Friends: Chicken Man planned home explosion

ROSWELL, Ga. — The Fulton County Medical examiner confirmed Tuesday that Roswell's so-called "Chicken Man" died in his home after causing it to explode Monday.

Fire investigators said Andrew Wordes, 53, doused his home in gasoline and set it on fire with a Channel 2 Action News crew just feet away.

Wordes called Channel 2's Mike Petchenik moments before the explosion, but wouldn't tell him what he planned to do.

"It ain't pretty, though," he told Petchenik.

Friends told Petchenik Wordes had been planning the act for weeks.

"He told me he would do this," friend Patti Silva said. "He wasn't leaving his house."

Silva told Petchenik she and others tried to get Wordes help after he learned Fulton County marshals would be coming to evict him. His Alpine Drive home was in foreclosure.

"This was a man who was broken," Silva said. "It was hard for him to help himself."

Silva said she contacted the City of Roswell to alert them to Wordes' threats.

"My intention, my hope, in contacting the City of Roswell was that they'd realize this man had mental illness and that they would have taken care of him," she said.

Friend Michael Martin told Petchenik that Wordes have given him an ominous warning about three weeks ago.

"He had made a comment: 'When I go out, it's gonna be with a bang,'" Martin said. "Lo and behold, that's exactly what he did."

Friend Jere Brower told Petchenik Wordes was an animal lover who always gave of himself to others without question.

"This city is less bright now without this man walking with us," he said.

Brower blamed Wordes' ongoing battles with the City of Roswell for pushing his good friend over the edge.

In 2009, Wordes took the city to court over citations for raising chickens in his back yard and prevailed. Then, after the September 2009 rains flooded his back yard and his home, the city cited him for grading his property without a permit.

Last summer, Wordes spent three months in the city jail for failing to complete the community service that was his punishment for the citations.

"To see the bullying they did to this man, it was uncalled for," said Brower. "It makes me ashamed to admit that I'm from Roswell."

Roswell Mayor Jere Wood disputed that accusation and said the city was saddened by what happened.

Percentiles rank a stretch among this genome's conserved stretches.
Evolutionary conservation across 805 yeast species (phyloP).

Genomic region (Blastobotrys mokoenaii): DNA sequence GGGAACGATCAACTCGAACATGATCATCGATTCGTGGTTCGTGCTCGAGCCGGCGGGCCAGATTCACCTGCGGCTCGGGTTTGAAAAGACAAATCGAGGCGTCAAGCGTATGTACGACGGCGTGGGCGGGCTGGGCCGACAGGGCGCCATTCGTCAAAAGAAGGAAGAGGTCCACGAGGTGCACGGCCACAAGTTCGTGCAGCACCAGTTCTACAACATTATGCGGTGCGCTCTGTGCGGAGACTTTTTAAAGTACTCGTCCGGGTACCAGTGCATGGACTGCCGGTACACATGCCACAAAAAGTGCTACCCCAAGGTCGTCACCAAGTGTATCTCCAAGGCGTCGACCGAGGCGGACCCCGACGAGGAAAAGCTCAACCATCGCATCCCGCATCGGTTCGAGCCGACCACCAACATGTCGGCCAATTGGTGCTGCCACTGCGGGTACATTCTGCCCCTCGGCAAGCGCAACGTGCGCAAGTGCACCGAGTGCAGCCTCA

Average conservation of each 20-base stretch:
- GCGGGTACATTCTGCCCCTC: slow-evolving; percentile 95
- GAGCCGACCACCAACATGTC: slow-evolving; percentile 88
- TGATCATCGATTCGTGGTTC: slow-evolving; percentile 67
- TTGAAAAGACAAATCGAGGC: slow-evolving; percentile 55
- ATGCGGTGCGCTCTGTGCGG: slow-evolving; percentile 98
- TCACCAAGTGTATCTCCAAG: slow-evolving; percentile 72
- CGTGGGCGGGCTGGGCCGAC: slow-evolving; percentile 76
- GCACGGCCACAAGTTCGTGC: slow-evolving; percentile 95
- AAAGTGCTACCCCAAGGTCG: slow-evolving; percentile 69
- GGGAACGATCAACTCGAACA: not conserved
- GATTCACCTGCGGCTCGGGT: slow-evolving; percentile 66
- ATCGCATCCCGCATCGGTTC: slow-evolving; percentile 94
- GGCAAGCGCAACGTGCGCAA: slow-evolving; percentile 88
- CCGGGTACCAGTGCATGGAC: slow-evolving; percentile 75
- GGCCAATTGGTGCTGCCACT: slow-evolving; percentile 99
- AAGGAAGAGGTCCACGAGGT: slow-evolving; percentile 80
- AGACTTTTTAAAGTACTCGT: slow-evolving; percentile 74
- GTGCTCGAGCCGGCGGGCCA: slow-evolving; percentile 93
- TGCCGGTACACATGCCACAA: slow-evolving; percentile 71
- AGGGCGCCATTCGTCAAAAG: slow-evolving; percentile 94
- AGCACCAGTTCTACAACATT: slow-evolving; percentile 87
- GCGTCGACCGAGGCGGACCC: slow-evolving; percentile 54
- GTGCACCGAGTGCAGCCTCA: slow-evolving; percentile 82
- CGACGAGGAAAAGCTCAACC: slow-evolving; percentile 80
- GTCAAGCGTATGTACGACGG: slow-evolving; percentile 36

"You always wonder if more could have been done, but I don't know what that could have been," Wood said. "Andrew made his own choices."

Roswell Fire Chief Ricky Spencer told Petchenik he had received information about Wordes' threat, but that he discounted it as not being credible information.

Roswell Police Lt. James McGee told Petchenik the department received similar information and passed it along to the Fulton County marshals before they carried out the eviction orders.

Wordes' attorney, Ryan Strickland, said he was in downtown Atlanta trying to halt the eviction when he learned of the explosion.

"It's a complete tragedy," he said.

Strickland sent Petchenik a brief he filed, which claims the foreclosure of Wordes' home was illegal because it didn't include contact information for the mortgage lender.

"The very simple process of notifying the homeowner that his home would be foreclosed was not done properly as we alleged in our brief," said Strickland, who told Petchenik Wordes hired him just last week, after he'd learned marshals were coming to evict him.

Strickland said the sad reality is that Wordes still had options and didn't have to take such drastic action.

"This was just the beginning," he said. "This was part of the larger legal strategy that were just making first step in to help him get back his home."

Strickland told Petchenik he was in constant contact with Wordes as marshals waited outside to evict him and never had any idea Wordes was going to blow up the house.

"I didn't have any indication he was going to do something to hurt himself or anybody else," Strickland said. "I knew that he was completely stressed out by the situation, but that's not uncommon."